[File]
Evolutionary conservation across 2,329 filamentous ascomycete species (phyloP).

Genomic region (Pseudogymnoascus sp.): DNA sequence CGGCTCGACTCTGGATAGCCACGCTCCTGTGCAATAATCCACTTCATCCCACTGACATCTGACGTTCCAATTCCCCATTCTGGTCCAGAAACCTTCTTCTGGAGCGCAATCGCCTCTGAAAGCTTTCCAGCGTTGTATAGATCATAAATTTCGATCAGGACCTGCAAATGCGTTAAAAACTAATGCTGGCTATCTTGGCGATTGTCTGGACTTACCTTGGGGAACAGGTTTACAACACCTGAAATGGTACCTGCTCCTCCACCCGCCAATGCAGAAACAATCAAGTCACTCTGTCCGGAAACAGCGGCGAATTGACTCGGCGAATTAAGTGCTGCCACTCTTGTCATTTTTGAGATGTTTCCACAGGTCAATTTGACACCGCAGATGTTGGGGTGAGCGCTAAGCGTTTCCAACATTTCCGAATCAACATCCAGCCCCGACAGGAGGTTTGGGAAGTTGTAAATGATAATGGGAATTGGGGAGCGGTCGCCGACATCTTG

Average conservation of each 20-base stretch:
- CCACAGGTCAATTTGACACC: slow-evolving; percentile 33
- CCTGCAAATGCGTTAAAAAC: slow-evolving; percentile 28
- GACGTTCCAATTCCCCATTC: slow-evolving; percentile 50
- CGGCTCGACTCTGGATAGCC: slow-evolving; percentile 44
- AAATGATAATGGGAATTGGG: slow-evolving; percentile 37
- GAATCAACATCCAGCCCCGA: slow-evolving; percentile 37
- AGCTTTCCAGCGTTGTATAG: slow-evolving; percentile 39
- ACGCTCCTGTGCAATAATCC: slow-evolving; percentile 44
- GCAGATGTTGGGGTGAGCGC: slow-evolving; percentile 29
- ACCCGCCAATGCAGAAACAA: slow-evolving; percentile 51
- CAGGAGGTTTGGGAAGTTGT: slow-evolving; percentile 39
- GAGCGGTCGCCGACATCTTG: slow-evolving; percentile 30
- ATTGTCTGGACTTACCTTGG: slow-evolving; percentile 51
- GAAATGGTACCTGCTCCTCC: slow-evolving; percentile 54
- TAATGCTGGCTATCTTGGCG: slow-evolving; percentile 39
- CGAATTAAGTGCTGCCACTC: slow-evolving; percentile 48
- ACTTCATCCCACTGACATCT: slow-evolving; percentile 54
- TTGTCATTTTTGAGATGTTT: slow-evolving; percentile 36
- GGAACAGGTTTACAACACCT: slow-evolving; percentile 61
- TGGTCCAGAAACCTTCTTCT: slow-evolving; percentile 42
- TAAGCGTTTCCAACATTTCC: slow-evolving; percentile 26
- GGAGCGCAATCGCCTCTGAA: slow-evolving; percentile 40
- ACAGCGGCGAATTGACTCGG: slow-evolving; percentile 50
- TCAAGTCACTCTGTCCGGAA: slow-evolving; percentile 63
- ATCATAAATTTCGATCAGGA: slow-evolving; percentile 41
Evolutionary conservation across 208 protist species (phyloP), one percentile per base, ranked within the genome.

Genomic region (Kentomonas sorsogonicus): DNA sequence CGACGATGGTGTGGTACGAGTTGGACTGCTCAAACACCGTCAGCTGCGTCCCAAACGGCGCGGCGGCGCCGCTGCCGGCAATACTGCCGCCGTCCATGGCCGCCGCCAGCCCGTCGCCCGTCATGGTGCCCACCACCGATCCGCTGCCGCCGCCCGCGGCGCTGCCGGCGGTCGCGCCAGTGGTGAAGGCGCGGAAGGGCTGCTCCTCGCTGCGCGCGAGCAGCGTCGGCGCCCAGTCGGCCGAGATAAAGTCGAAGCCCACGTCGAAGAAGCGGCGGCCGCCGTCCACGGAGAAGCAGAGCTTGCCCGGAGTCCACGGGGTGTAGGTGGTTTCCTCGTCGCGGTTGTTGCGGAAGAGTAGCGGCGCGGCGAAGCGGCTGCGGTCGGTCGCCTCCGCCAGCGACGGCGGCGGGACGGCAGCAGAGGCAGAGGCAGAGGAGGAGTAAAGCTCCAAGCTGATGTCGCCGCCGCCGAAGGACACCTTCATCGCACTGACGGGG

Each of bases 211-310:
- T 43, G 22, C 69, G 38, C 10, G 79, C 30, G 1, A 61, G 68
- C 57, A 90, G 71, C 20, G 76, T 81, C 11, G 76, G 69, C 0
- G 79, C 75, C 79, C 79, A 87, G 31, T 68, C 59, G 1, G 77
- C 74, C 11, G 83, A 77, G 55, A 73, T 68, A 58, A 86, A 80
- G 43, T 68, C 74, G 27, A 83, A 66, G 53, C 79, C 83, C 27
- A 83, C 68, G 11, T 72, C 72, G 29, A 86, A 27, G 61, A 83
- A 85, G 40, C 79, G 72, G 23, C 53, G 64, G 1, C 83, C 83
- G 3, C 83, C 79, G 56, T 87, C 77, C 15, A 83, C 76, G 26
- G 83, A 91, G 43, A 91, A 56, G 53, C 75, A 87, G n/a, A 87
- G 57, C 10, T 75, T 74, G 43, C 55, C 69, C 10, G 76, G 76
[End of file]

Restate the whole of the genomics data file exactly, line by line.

Evolutionary conservation across 2,329 filamentous ascomycete species (phyloP).

Genomic region (Pseudogymnoascus sp.): DNA sequence CGGCTCGACTCTGGATAGCCACGCTCCTGTGCAATAATCCACTTCATCCCACTGACATCTGACGTTCCAATTCCCCATTCTGGTCCAGAAACCTTCTTCTGGAGCGCAATCGCCTCTGAAAGCTTTCCAGCGTTGTATAGATCATAAATTTCGATCAGGACCTGCAAATGCGTTAAAAACTAATGCTGGCTATCTTGGCGATTGTCTGGACTTACCTTGGGGAACAGGTTTACAACACCTGAAATGGTACCTGCTCCTCCACCCGCCAATGCAGAAACAATCAAGTCACTCTGTCCGGAAACAGCGGCGAATTGACTCGGCGAATTAAGTGCTGCCACTCTTGTCATTTTTGAGATGTTTCCACAGGTCAATTTGACACCGCAGATGTTGGGGTGAGCGCTAAGCGTTTCCAACATTTCCGAATCAACATCCAGCCCCGACAGGAGGTTTGGGAAGTTGTAAATGATAATGGGAATTGGGGAGCGGTCGCCGACATCTTG

Average conservation of each 20-base stretch:
- CCACAGGTCAATTTGACACC: slow-evolving; percentile 33
- CCTGCAAATGCGTTAAAAAC: slow-evolving; percentile 28
- GACGTTCCAATTCCCCATTC: slow-evolving; percentile 50
- CGGCTCGACTCTGGATAGCC: slow-evolving; percentile 44
- AAATGATAATGGGAATTGGG: slow-evolving; percentile 37
- GAATCAACATCCAGCCCCGA: slow-evolving; percentile 37
- AGCTTTCCAGCGTTGTATAG: slow-evolving; percentile 39
- ACGCTCCTGTGCAATAATCC: slow-evolving; percentile 44
- GCAGATGTTGGGGTGAGCGC: slow-evolving; percentile 29
- ACCCGCCAATGCAGAAACAA: slow-evolving; percentile 51
- CAGGAGGTTTGGGAAGTTGT: slow-evolving; percentile 39
- GAGCGGTCGCCGACATCTTG: slow-evolving; percentile 30
- ATTGTCTGGACTTACCTTGG: slow-evolving; percentile 51
- GAAATGGTACCTGCTCCTCC: slow-evolving; percentile 54
- TAATGCTGGCTATCTTGGCG: slow-evolving; percentile 39
- CGAATTAAGTGCTGCCACTC: slow-evolving; percentile 48
- ACTTCATCCCACTGACATCT: slow-evolving; percentile 54
- TTGTCATTTTTGAGATGTTT: slow-evolving; percentile 36
- GGAACAGGTTTACAACACCT: slow-evolving; percentile 61
- TGGTCCAGAAACCTTCTTCT: slow-evolving; percentile 42
- TAAGCGTTTCCAACATTTCC: slow-evolving; percentile 26
- GGAGCGCAATCGCCTCTGAA: slow-evolving; percentile 40
- ACAGCGGCGAATTGACTCGG: slow-evolving; percentile 50
- TCAAGTCACTCTGTCCGGAA: slow-evolving; percentile 63
- ATCATAAATTTCGATCAGGA: slow-evolving; percentile 41
Evolutionary conservation across 208 protist species (phyloP), one percentile per base, ranked within the genome.

Genomic region (Kentomonas sorsogonicus): DNA sequence CGACGATGGTGTGGTACGAGTTGGACTGCTCAAACACCGTCAGCTGCGTCCCAAACGGCGCGGCGGCGCCGCTGCCGGCAATACTGCCGCCGTCCATGGCCGCCGCCAGCCCGTCGCCCGTCATGGTGCCCACCACCGATCCGCTGCCGCCGCCCGCGGCGCTGCCGGCGGTCGCGCCAGTGGTGAAGGCGCGGAAGGGCTGCTCCTCGCTGCGCGCGAGCAGCGTCGGCGCCCAGTCGGCCGAGATAAAGTCGAAGCCCACGTCGAAGAAGCGGCGGCCGCCGTCCACGGAGAAGCAGAGCTTGCCCGGAGTCCACGGGGTGTAGGTGGTTTCCTCGTCGCGGTTGTTGCGGAAGAGTAGCGGCGCGGCGAAGCGGCTGCGGTCGGTCGCCTCCGCCAGCGACGGCGGCGGGACGGCAGCAGAGGCAGAGGCAGAGGAGGAGTAAAGCTCCAAGCTGATGTCGCCGCCGCCGAAGGACACCTTCATCGCACTGACGGGG

Each of bases 211-310:
- T 43, G 22, C 69, G 38, C 10, G 79, C 30, G 1, A 61, G 68
- C 57, A 90, G 71, C 20, G 76, T 81, C 11, G 76, G 69, C 0
- G 79, C 75, C 79, C 79, A 87, G 31, T 68, C 59, G 1, G 77
- C 74, C 11, G 83, A 77, G 55, A 73, T 68, A 58, A 86, A 80
- G 43, T 68, C 74, G 27, A 83, A 66, G 53, C 79, C 83, C 27
- A 83, C 68, G 11, T 72, C 72, G 29, A 86, A 27, G 61, A 83
- A 85, G 40, C 79, G 72, G 23, C 53, G 64, G 1, C 83, C 83
- G 3, C 83, C 79, G 56, T 87, C 77, C 15, A 83, C 76, G 26
- G 83, A 91, G 43, A 91, A 56, G 53, C 75, A 87, G n/a, A 87
- G 57, C 10, T 75, T 74, G 43, C 55, C 69, C 10, G 76, G 76